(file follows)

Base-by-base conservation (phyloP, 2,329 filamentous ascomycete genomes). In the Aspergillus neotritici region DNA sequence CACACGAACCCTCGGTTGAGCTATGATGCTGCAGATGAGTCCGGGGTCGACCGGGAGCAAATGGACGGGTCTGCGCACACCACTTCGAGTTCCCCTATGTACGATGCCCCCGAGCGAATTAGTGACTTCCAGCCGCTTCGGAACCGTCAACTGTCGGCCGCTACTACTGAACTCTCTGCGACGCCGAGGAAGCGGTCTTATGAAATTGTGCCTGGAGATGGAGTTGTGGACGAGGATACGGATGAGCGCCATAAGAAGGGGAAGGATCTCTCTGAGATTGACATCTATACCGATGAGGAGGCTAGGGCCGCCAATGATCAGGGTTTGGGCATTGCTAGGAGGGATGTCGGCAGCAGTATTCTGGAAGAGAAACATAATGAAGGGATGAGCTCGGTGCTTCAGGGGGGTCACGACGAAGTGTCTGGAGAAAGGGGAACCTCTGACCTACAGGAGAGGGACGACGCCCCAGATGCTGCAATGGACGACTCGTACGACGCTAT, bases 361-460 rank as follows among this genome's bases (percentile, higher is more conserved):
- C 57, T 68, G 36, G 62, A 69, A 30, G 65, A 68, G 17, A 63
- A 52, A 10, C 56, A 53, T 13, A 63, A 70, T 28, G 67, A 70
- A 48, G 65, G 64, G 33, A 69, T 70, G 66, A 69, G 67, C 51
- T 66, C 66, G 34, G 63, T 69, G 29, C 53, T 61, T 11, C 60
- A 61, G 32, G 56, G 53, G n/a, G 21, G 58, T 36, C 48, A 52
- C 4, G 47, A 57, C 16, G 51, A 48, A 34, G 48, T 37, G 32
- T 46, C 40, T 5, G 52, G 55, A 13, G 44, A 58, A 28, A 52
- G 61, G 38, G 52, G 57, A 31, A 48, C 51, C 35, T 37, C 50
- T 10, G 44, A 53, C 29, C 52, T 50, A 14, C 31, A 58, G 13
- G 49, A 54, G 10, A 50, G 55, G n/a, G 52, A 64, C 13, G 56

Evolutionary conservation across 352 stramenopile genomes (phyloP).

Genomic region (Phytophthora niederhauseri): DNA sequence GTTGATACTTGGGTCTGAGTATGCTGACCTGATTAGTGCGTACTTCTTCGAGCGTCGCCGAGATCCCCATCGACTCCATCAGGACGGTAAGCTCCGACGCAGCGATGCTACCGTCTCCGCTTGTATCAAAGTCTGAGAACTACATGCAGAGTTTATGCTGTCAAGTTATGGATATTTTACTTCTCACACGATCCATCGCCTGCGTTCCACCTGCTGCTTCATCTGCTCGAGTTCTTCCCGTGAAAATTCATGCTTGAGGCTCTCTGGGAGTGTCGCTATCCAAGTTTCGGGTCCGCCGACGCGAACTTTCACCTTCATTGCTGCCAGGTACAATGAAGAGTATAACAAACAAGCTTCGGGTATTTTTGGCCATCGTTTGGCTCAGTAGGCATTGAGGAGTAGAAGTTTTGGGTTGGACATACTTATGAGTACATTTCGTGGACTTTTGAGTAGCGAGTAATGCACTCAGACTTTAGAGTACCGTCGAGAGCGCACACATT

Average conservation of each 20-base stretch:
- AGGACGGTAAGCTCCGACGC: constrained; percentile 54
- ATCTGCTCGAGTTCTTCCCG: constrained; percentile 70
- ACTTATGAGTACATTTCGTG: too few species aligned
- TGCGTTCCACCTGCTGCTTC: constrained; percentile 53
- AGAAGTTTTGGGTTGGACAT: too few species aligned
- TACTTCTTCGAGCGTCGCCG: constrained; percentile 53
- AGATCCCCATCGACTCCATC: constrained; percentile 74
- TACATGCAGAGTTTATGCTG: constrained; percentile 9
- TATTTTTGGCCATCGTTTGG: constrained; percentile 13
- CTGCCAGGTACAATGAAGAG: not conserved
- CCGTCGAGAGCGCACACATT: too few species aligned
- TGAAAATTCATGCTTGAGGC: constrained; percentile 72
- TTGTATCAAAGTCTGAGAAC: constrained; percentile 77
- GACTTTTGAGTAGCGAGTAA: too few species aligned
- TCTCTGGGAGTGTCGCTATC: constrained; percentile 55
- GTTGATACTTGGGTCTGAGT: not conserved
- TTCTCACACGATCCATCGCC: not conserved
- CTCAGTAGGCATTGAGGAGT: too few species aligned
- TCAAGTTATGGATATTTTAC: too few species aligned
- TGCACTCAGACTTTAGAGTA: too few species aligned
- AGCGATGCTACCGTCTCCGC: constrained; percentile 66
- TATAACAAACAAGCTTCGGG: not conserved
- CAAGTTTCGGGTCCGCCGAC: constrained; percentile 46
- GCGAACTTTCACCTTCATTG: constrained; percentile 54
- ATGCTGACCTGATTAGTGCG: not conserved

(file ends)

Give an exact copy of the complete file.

Base-by-base conservation (phyloP, 2,329 filamentous ascomycete genomes). In the Aspergillus neotritici region DNA sequence CACACGAACCCTCGGTTGAGCTATGATGCTGCAGATGAGTCCGGGGTCGACCGGGAGCAAATGGACGGGTCTGCGCACACCACTTCGAGTTCCCCTATGTACGATGCCCCCGAGCGAATTAGTGACTTCCAGCCGCTTCGGAACCGTCAACTGTCGGCCGCTACTACTGAACTCTCTGCGACGCCGAGGAAGCGGTCTTATGAAATTGTGCCTGGAGATGGAGTTGTGGACGAGGATACGGATGAGCGCCATAAGAAGGGGAAGGATCTCTCTGAGATTGACATCTATACCGATGAGGAGGCTAGGGCCGCCAATGATCAGGGTTTGGGCATTGCTAGGAGGGATGTCGGCAGCAGTATTCTGGAAGAGAAACATAATGAAGGGATGAGCTCGGTGCTTCAGGGGGGTCACGACGAAGTGTCTGGAGAAAGGGGAACCTCTGACCTACAGGAGAGGGACGACGCCCCAGATGCTGCAATGGACGACTCGTACGACGCTAT, bases 361-460 rank as follows among this genome's bases (percentile, higher is more conserved):
- C 57, T 68, G 36, G 62, A 69, A 30, G 65, A 68, G 17, A 63
- A 52, A 10, C 56, A 53, T 13, A 63, A 70, T 28, G 67, A 70
- A 48, G 65, G 64, G 33, A 69, T 70, G 66, A 69, G 67, C 51
- T 66, C 66, G 34, G 63, T 69, G 29, C 53, T 61, T 11, C 60
- A 61, G 32, G 56, G 53, G n/a, G 21, G 58, T 36, C 48, A 52
- C 4, G 47, A 57, C 16, G 51, A 48, A 34, G 48, T 37, G 32
- T 46, C 40, T 5, G 52, G 55, A 13, G 44, A 58, A 28, A 52
- G 61, G 38, G 52, G 57, A 31, A 48, C 51, C 35, T 37, C 50
- T 10, G 44, A 53, C 29, C 52, T 50, A 14, C 31, A 58, G 13
- G 49, A 54, G 10, A 50, G 55, G n/a, G 52, A 64, C 13, G 56

Evolutionary conservation across 352 stramenopile genomes (phyloP).

Genomic region (Phytophthora niederhauseri): DNA sequence GTTGATACTTGGGTCTGAGTATGCTGACCTGATTAGTGCGTACTTCTTCGAGCGTCGCCGAGATCCCCATCGACTCCATCAGGACGGTAAGCTCCGACGCAGCGATGCTACCGTCTCCGCTTGTATCAAAGTCTGAGAACTACATGCAGAGTTTATGCTGTCAAGTTATGGATATTTTACTTCTCACACGATCCATCGCCTGCGTTCCACCTGCTGCTTCATCTGCTCGAGTTCTTCCCGTGAAAATTCATGCTTGAGGCTCTCTGGGAGTGTCGCTATCCAAGTTTCGGGTCCGCCGACGCGAACTTTCACCTTCATTGCTGCCAGGTACAATGAAGAGTATAACAAACAAGCTTCGGGTATTTTTGGCCATCGTTTGGCTCAGTAGGCATTGAGGAGTAGAAGTTTTGGGTTGGACATACTTATGAGTACATTTCGTGGACTTTTGAGTAGCGAGTAATGCACTCAGACTTTAGAGTACCGTCGAGAGCGCACACATT

Average conservation of each 20-base stretch:
- AGGACGGTAAGCTCCGACGC: constrained; percentile 54
- ATCTGCTCGAGTTCTTCCCG: constrained; percentile 70
- ACTTATGAGTACATTTCGTG: too few species aligned
- TGCGTTCCACCTGCTGCTTC: constrained; percentile 53
- AGAAGTTTTGGGTTGGACAT: too few species aligned
- TACTTCTTCGAGCGTCGCCG: constrained; percentile 53
- AGATCCCCATCGACTCCATC: constrained; percentile 74
- TACATGCAGAGTTTATGCTG: constrained; percentile 9
- TATTTTTGGCCATCGTTTGG: constrained; percentile 13
- CTGCCAGGTACAATGAAGAG: not conserved
- CCGTCGAGAGCGCACACATT: too few species aligned
- TGAAAATTCATGCTTGAGGC: constrained; percentile 72
- TTGTATCAAAGTCTGAGAAC: constrained; percentile 77
- GACTTTTGAGTAGCGAGTAA: too few species aligned
- TCTCTGGGAGTGTCGCTATC: constrained; percentile 55
- GTTGATACTTGGGTCTGAGT: not conserved
- TTCTCACACGATCCATCGCC: not conserved
- CTCAGTAGGCATTGAGGAGT: too few species aligned
- TCAAGTTATGGATATTTTAC: too few species aligned
- TGCACTCAGACTTTAGAGTA: too few species aligned
- AGCGATGCTACCGTCTCCGC: constrained; percentile 66
- TATAACAAACAAGCTTCGGG: not conserved
- CAAGTTTCGGGTCCGCCGAC: constrained; percentile 46
- GCGAACTTTCACCTTCATTG: constrained; percentile 54
- ATGCTGACCTGATTAGTGCG: not conserved